by Brandon Fox
Strange things are going on over at Buskey Cider. You might find a few unexpected ingredients in its latest releases.
“We’re doing some different stuff,” founder Will Correll says. “Collaborations are interesting — they’re tons of fun and we’ve got a lot of friends in different industries.”
Cider exists at the nexus between beer and wine. Like wine, it’s fermented from fruit juice, but it finishes with carbonation that’s more reminiscent of beer. Cider’s flavor profile is a flexible one — it can go from dry to sweet. And because it isn’t as assertive as say, a big bold cabernet sauvignon or chocolaty porter, it can lend itself to experimentation.
It helps the process to have different perspectives from other industries. Buskey co-founder Matthew Meyer, who’s the head winemaker at Williamsburg Winery, brings an important layer of expertise to cider-making. Alex Steinmetz, an experienced brew master, offers a different viewpoint.
“Most cideries act like a brewery or act like a winery,” Correll says. “We don’t see cider as either.”
Buskey is about to start fermenting in wine barrels, he says. So far, in collaboration with Reservoir Distillery a few blocks away in Scott’s Addition, the cidery has only finished and aged cider in bourbon barrels. Right now, there’s a heavier, darker Trappist-style cider that’s barrel-aging. The team is ready to try something a little different.
Earlier in the year, Buskey and Confluence Coffee joined to produce Nitro Coffee Cider. It was a natural collaboration — Buskey already was serving nitrogen-infused cider at its tasting room, and Confluence uses the technology to produce its creamy cold-brew coffee. The result? A tangy drink with the deeper, savory flavors of coffee — and a little jolt of caffeine to go along with the alcohol.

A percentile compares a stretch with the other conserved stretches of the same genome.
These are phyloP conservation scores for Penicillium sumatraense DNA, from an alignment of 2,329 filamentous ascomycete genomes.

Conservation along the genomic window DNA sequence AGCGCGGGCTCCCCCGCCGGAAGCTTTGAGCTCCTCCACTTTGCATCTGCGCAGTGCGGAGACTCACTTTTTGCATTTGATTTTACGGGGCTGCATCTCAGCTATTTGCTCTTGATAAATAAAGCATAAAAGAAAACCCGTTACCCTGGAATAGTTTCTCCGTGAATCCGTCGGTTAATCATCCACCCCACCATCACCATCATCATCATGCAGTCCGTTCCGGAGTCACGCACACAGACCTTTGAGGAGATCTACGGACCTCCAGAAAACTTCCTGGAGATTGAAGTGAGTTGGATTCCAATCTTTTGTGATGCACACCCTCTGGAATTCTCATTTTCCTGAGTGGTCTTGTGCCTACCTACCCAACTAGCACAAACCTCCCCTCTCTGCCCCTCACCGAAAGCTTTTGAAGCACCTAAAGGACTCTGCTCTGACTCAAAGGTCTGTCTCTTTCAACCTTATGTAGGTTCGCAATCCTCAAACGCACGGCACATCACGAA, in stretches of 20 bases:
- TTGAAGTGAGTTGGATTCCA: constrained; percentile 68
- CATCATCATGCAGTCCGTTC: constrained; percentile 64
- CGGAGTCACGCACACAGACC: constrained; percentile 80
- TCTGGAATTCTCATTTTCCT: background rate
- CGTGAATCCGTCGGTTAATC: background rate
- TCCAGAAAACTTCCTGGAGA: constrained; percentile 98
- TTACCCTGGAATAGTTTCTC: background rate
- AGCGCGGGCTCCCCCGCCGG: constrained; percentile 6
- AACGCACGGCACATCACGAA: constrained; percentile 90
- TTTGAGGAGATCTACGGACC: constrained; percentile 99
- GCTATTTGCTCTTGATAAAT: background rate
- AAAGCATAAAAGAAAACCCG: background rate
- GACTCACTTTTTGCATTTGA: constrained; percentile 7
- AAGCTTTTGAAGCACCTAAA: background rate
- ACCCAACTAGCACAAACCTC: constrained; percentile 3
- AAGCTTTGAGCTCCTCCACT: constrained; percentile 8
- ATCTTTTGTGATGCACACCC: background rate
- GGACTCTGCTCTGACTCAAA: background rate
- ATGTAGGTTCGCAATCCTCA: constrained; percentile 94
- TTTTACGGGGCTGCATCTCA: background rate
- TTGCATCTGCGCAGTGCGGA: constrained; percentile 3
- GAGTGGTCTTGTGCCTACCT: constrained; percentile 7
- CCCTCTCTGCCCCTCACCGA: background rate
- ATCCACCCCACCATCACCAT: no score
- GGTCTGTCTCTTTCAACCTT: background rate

Some of the more exotic ciders have been single batches made with a method more commonly used in breweries. A device filled with fruit or herbs called a Randall is hooked up between the tap line and the tap itself. The cider then flows through the flavoring ingredients, infusing it right before it hits the glass. The result has been unusual concoctions such as jalapeño-lime or mango-mint. Plus, the flavoring ingredients never touch the keg’s tap line, so an entirely different recipe can be whipped up and served from the rest of the keg, if that’s what the folks at Buskey feel like doing that day.
For the holidays, Correll says, the cidery is releasing a cranberry-basil variety. “The idea for putting seasoning in came last Christmas before we were open,” he says. “My sister asked me if I’d make a cider to match the turkey — she asked for rosemary-thyme cider. It turned out great.”
Some of Buskey’s most popular innovations have been hopped ciders. Given the scarcity and price of hops, it’s expensive to produce, Correll says, but Citra-hopped cider has been a big hit. Steinmetz also is experimenting with Cascade hops in a spontaneously fermented cider — a method similar to the one used to make sour beers.
By mid-January, Buskey should have its cider in cans and on store shelves — small local spots at first and larger stores in the spring. At the taproom, the experimentation will continue.
“We can come up with an idea and have that product done and selling in a couple of weeks,” Correll says.